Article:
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Know the West

A high school football team’s wartime resistance

In ‘The Eagles of Heart Mountain,’ Bradford Pearson renders the lives of incarcerated Japanese Americans during World War II in three dimensions.

 

Most books about war center on heroes. By choosing a few actors and following their progress, a writer can briefly untangle the decisions that drove the course of events, bringing clarity and purpose to what might have been a senseless trauma. This approach gives tangible freedom and agency to ordinary people who might not have been in charge. It is an innately satisfying way to talk about history, and remarkably similar to the way we talk about sports. Who gets to be the hero, though, remains an open question. In The Eagles of Heart Mountain: A True Story of Football, Incarceration, and Resistance in World War II America, journalist Bradford Pearson turns that lens on a group under persecution.

Between 1942 and 1946, the United States War Department imprisoned over 110,000 Americans of Japanese descent under Executive Order 9066, signed by Franklin Roosevelt. Men, women and children were forced to live in in “relocation” camps around the Western U.S.; but, despite this trauma, they didn’t necessarily lose all meaningful control over their own lives. By focusing on an obscure but dramatic aspect of one camp, Pearson crafts a rich and dignified portrayal of the incarcerated Americans, the kind many victims rarely receive. We find that while their rights were erased, their humanity was not.

At Heart Mountain War Relocation Center, near Cody, Wyoming, the camp’s high school had a football team, nicknamed the Eagles. And they were really, really good. From newspaper clippings and interviews with surviving family members, Pearson is able to describe practically every pass and run the team made. He is a knowledgeable fan of the game, and his nuanced and occasionally thrilling account allows readers to see the Eagles’ success as a genuine source of hope and strength for other prisoners.

Fans crowd around the field during a football game at Heart Mountain Relocation Center, in Wyoming.

Two star players, Tamotsu “Babe” Nomura and George “Horse” Yoshinaga, first met at a racetrack-turned-holding station near Los Angeles. The Nomuras were forced to leave a boarding house in Hollywood, while the Yoshinagas had to sell their strawberry farm near San Jose. Their families spent months waiting amongst the stables with no idea of their fate, but eventually, they were packed into a train and sent to Wyoming, where they traded the odors of horseshit and hay for dusty air and punishing weather. Like many prisons, Heart Mountain was chosen in part for its remote location and inhospitable terrain. Wintertime temperatures could drop to minus 20 degrees Fahrenheit.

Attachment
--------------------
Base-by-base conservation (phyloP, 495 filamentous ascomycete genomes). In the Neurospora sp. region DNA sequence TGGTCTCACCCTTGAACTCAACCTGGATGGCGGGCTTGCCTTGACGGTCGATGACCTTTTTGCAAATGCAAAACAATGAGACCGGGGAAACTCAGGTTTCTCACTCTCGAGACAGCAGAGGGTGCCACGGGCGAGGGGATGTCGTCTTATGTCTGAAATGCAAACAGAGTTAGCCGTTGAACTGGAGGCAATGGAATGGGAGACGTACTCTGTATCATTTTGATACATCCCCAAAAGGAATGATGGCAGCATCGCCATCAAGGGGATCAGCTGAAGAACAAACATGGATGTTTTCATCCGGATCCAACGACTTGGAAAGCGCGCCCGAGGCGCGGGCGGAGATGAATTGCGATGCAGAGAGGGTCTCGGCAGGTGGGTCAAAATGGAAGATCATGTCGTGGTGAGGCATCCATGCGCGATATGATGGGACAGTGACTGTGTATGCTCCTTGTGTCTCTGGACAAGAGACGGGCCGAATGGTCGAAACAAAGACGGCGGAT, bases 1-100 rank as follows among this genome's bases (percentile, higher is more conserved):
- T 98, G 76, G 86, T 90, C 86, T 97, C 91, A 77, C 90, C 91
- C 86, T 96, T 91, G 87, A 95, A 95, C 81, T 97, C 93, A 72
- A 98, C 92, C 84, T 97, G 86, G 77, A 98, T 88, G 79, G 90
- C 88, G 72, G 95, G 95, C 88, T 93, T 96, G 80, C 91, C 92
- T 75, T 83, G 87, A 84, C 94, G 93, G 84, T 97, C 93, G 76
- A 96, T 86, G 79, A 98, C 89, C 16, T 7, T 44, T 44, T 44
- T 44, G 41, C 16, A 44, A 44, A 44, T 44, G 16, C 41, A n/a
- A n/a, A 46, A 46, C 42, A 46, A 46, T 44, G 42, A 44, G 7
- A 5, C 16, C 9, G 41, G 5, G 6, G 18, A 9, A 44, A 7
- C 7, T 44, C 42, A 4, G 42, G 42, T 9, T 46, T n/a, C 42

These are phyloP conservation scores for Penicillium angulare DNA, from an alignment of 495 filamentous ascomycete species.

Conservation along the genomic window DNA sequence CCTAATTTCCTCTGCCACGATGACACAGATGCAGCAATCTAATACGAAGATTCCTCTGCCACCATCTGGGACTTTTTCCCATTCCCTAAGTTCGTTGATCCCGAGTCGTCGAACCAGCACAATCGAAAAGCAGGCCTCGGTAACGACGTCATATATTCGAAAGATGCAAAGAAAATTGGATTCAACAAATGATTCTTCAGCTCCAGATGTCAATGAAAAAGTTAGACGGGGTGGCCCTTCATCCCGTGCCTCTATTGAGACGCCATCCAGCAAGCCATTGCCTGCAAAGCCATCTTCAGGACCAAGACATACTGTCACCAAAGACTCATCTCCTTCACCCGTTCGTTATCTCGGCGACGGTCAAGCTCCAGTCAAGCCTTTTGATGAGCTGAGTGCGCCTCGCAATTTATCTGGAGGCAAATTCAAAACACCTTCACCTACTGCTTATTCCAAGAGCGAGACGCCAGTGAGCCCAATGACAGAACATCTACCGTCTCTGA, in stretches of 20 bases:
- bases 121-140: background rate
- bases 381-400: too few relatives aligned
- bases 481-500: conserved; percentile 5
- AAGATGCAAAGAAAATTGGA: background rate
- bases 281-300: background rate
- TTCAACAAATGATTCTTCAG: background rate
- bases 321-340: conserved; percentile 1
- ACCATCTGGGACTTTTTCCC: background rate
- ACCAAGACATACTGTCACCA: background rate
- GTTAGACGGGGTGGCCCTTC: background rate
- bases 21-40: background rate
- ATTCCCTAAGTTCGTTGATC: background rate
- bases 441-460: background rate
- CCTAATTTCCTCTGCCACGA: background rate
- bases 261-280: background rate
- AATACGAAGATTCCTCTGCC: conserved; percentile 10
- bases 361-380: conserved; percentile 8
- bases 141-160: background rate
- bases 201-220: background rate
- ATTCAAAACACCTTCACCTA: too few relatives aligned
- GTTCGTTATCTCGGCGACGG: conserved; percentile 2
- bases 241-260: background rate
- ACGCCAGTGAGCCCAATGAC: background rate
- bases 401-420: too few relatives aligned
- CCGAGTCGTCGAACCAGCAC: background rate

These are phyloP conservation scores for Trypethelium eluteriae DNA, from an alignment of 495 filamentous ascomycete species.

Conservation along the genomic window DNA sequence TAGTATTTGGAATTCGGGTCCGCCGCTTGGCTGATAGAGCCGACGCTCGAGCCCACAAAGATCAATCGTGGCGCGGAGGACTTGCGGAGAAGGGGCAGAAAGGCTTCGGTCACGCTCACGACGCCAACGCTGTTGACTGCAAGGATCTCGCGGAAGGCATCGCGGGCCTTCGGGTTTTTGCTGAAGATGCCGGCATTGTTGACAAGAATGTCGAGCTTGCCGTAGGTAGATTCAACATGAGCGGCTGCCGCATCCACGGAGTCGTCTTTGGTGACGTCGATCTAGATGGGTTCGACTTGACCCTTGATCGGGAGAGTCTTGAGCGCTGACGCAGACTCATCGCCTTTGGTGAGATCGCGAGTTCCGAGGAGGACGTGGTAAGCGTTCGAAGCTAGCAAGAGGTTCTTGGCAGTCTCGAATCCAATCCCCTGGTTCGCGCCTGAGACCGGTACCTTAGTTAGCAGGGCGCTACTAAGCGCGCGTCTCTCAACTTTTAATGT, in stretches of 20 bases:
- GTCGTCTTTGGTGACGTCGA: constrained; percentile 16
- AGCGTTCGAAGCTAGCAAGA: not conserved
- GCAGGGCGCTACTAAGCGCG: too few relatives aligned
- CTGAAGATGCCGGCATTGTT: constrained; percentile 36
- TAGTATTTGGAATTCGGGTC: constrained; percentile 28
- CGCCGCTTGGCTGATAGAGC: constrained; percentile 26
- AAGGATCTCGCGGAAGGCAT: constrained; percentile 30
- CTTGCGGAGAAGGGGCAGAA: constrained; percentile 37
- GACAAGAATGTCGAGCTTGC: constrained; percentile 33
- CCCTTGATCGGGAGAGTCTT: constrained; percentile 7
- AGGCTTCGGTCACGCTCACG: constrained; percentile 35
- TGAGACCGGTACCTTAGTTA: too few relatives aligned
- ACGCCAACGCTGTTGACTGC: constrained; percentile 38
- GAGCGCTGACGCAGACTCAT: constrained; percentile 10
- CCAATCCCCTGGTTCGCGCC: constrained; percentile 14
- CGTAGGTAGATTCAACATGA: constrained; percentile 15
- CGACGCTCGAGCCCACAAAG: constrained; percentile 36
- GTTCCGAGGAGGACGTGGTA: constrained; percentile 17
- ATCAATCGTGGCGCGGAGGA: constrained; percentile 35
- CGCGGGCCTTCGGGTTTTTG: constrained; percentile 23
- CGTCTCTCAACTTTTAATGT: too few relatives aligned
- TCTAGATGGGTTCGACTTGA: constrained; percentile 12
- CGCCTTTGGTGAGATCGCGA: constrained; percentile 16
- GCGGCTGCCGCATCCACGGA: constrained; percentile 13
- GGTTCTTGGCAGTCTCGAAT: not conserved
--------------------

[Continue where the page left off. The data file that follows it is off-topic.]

The Eagles played for a school built from converted barracks and heated by coal stoves. Their pads were made from cardboard, and their jerseys drooped loosely over their lean frames. After a coach from nearby Cody High School conducted tryouts and scheduled games against mostly white squads from around the Bighorn Basin, the team had only 13 days to practice before the season began. Almost no one had previous football experience, but Yoshinaga and Nomura explained the finer details to the other players. They quickly learned to transform their opponents’ fumbles and bottlenecks into breakaways.

“Replace all the bad with all the good, and for those seconds he can be just a boy doing what he loves most,” Pearson writes, describing one of Nomura’s decisive end zone sprints. “Gone from that field, gone from camp, gone from Wyoming.”

He renders people who are too often flattened by history into full human beings, and the reversal can feel exhilarating — even as it avoids confronting the perpetrators’ enduring power. 

The players managed to accomplish this at a time when Japanese immigrants (isei) and their American-born children (nisei) were being treated like enemy combatants. As Pearson points out, Asian arrivals in America had endured hostility and distrust for centuries before Pearl Harbor and Executive Order 9066. After the camps were occupied, the government handed residents a “questionnaire” to assess their patriotism, and when 434 people from Heart Mountain objected or refused to fill it out, they were sent to an even more appalling facility in Northern California. Given the entrenched racism of Gen. John L. Dewitt, Col. Karl Bendetsen and the other War Department authorities who approved of the camps, it can be hard to imagine anyone living in them experiencing a moment of contentment, let alone joy. And yet football, gardening, kabuki and other forms of social life flourished.

[RELATED:https://www.hcn.org/articles/books-what-remains-in-the-ruins-of-japanese-american-internment]

In an approach that’s common in books about armed conflict, and practically unavoidable in books about sports, Pearson depicts the Eagles as a crew of scrappy entrepreneurs, making the most of what they had. He renders people who are too often flattened by history into full human beings, and the reversal can feel exhilarating — even as it avoids confronting the perpetrators’ enduring power. Most of the people brought to Heart Mountain stayed there until the war ended, and many died before they could be interviewed. Meanwhile, Col. Bendetsen, who defended Executive Order 9066 for decades, enjoyed a long career as a corporate executive before retiring in 1973. In 1989, at Arlington Cemetery, he was buried as a hero.

Reid Singer is a journalist and former editor at Outside, whose work has appeared in The New Yorker, The New York Times, Smithsonian, and SB Nation. He lives in Santa Fe, New Mexico. Email High Country News at [email protected] or submit a letter to the editor.